Catching Light

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Dan Lessmann

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M1, The Crab Nebula


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This is the Crab Nebula in Taurus and a supernova remnant.  This supernova occurred in the year 1054 A.D. and was documented by the Chinese and several other cultures.  A supernova remnant is the cloud of gas and dust resulting from the explosion of the star that goes supernova.  These clouds of gas expand and form tendrils of gas that fluoresce in the radiation resulting from the explosion and the neutron star that forms in the exploded star's wake.  This object is about 6,300 light years distant and is currently about 7 light years in diameter.  The cloud continues to expand at a rate of about 600 miles per second.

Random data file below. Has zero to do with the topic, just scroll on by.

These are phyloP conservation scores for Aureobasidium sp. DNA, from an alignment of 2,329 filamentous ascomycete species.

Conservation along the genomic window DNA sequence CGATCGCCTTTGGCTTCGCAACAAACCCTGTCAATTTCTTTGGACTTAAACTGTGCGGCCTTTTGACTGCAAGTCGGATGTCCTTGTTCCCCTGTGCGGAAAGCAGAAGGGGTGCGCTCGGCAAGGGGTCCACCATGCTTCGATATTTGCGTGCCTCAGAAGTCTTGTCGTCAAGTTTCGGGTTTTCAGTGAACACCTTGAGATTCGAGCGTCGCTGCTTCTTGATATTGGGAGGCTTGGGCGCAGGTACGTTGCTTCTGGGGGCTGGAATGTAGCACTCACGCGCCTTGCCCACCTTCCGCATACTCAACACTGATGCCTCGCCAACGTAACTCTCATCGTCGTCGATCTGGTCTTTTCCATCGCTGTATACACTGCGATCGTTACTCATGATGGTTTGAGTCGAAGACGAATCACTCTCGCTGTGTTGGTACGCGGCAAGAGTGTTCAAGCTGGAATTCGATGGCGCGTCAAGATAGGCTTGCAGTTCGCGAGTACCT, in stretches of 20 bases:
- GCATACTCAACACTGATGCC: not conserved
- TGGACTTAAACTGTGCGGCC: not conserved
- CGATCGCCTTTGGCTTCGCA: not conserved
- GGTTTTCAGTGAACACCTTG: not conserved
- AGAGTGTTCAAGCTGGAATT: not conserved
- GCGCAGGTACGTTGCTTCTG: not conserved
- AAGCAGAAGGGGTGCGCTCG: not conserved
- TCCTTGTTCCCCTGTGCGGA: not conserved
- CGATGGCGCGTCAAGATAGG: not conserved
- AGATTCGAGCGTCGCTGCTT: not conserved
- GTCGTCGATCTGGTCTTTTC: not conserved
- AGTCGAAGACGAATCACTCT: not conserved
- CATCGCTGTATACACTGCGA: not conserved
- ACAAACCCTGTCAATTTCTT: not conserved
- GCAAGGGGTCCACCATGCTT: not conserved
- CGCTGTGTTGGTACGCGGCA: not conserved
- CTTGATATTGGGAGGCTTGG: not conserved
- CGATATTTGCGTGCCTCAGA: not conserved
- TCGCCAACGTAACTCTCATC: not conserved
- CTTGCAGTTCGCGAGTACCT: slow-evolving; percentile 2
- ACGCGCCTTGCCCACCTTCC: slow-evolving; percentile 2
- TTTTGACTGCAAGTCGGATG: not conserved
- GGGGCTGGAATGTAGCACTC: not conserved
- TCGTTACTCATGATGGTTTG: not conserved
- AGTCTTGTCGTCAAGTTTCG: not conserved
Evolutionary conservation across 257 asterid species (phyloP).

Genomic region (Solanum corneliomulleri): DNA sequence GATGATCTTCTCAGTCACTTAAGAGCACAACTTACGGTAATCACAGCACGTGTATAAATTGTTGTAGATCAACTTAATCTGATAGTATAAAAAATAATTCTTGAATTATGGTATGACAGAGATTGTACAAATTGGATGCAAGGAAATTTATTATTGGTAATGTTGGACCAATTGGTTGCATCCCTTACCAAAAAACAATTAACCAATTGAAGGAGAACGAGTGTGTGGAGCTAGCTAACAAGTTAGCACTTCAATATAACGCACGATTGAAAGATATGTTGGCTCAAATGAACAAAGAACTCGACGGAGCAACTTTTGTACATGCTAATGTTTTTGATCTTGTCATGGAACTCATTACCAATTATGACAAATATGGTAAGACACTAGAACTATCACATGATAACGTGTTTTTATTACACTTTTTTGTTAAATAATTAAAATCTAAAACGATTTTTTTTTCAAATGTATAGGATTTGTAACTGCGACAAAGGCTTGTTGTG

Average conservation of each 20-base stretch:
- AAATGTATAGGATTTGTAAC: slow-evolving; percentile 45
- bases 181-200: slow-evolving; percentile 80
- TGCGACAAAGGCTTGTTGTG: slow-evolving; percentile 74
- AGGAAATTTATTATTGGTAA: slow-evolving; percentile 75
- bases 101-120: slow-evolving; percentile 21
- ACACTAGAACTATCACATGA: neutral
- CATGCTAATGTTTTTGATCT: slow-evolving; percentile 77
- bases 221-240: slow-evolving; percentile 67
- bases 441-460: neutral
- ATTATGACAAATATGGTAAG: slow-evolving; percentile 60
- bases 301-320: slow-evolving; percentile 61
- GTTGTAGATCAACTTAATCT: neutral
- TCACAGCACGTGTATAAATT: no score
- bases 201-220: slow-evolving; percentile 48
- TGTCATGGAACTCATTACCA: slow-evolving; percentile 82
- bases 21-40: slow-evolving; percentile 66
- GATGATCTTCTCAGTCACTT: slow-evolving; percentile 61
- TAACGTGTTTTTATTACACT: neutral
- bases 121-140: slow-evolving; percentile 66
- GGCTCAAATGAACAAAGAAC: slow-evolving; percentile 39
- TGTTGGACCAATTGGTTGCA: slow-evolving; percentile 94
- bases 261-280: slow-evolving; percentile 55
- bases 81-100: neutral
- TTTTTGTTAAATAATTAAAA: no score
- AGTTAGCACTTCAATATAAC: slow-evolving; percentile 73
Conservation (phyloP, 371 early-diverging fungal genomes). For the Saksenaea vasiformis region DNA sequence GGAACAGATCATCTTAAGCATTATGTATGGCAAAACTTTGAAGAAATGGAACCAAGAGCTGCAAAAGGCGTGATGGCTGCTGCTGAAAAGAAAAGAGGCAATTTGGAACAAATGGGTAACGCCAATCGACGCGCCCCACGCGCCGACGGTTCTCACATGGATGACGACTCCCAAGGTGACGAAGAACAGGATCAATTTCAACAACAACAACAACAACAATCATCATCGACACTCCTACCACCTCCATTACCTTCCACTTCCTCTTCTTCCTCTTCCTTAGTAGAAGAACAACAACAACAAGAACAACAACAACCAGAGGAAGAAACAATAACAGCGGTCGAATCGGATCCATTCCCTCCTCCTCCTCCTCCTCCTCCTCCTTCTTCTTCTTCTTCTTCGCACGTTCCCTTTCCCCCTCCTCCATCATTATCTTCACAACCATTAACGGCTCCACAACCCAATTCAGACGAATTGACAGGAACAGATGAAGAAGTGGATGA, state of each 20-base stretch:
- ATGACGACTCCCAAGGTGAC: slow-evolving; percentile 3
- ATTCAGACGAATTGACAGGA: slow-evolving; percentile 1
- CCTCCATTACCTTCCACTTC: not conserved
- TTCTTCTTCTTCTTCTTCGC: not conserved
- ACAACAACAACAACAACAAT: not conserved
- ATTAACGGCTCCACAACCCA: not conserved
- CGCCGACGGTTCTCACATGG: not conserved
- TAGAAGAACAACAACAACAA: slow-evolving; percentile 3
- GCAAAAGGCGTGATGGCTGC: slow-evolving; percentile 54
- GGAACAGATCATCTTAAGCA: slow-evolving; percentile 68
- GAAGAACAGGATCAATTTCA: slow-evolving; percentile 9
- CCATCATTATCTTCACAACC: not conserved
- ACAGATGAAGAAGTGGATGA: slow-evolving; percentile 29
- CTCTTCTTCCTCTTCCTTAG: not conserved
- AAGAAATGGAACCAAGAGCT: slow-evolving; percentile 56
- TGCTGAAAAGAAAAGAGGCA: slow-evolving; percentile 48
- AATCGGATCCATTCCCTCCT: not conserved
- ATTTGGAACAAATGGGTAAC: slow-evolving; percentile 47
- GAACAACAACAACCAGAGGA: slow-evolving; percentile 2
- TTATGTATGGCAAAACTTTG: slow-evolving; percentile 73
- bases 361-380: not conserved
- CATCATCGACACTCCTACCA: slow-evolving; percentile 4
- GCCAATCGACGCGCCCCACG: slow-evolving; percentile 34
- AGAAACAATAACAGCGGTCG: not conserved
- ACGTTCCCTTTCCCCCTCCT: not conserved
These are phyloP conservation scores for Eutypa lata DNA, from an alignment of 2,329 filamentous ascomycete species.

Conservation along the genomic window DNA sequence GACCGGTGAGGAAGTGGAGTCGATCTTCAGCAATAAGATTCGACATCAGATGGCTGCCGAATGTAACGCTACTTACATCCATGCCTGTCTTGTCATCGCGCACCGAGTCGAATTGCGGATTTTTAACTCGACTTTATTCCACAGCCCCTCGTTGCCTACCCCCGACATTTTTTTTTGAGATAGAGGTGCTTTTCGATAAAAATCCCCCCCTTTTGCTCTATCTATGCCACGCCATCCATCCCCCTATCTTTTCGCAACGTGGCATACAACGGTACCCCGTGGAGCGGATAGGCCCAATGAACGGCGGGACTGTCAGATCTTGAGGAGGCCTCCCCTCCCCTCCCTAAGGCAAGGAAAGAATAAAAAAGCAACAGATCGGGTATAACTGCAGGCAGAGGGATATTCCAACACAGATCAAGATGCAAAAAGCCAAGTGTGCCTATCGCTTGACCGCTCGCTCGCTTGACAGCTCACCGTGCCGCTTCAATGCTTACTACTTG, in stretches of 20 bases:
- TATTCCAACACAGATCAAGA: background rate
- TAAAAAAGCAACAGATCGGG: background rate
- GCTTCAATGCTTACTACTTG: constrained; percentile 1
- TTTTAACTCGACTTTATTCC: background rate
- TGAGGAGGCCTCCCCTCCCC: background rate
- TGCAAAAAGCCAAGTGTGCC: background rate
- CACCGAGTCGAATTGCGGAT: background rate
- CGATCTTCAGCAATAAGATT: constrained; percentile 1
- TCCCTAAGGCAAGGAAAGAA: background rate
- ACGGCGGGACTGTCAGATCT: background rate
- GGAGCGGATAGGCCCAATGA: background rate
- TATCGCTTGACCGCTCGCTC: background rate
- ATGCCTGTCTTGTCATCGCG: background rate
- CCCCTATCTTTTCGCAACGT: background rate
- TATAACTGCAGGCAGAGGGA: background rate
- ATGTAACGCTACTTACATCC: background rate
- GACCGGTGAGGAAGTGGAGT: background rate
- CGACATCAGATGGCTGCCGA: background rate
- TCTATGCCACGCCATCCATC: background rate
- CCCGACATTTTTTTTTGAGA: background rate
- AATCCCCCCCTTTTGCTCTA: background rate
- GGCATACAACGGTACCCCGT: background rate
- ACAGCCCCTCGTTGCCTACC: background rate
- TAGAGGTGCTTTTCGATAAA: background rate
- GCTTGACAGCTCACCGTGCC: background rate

Elements heavier than carbon are created only in these supernova explosions.  This means your own body, and indeed our planet are made up of ashes of supernovae such as this.


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Date:  12/22/2006

Location:  Cheddar Ranch Observatory

Telescope:  LX200 10" SCT @ f/6.3

Mount:  AP-1200

Camera:  Canon 350D, Modified, Type 1

Exposure Count:  25 @ 5 min. each, 125 minute total exposure

Guiding:  ST-402, Orion 80ED, CCDOPS

Post Processing:

ImagesPlus:  Dark and flat calibration, align and combine, digital development, Lucey-Richardson deconvolution, pixel math color adjustment.

Photoshop CS2:  Smart sharpen, levels, crop

NeatImage:  Noise reduction

Last Updated: 11/12/2014  -  Copyright 2004-2013 by Dan Lessmann.  All rights reserved.  Please click here for my usage policy.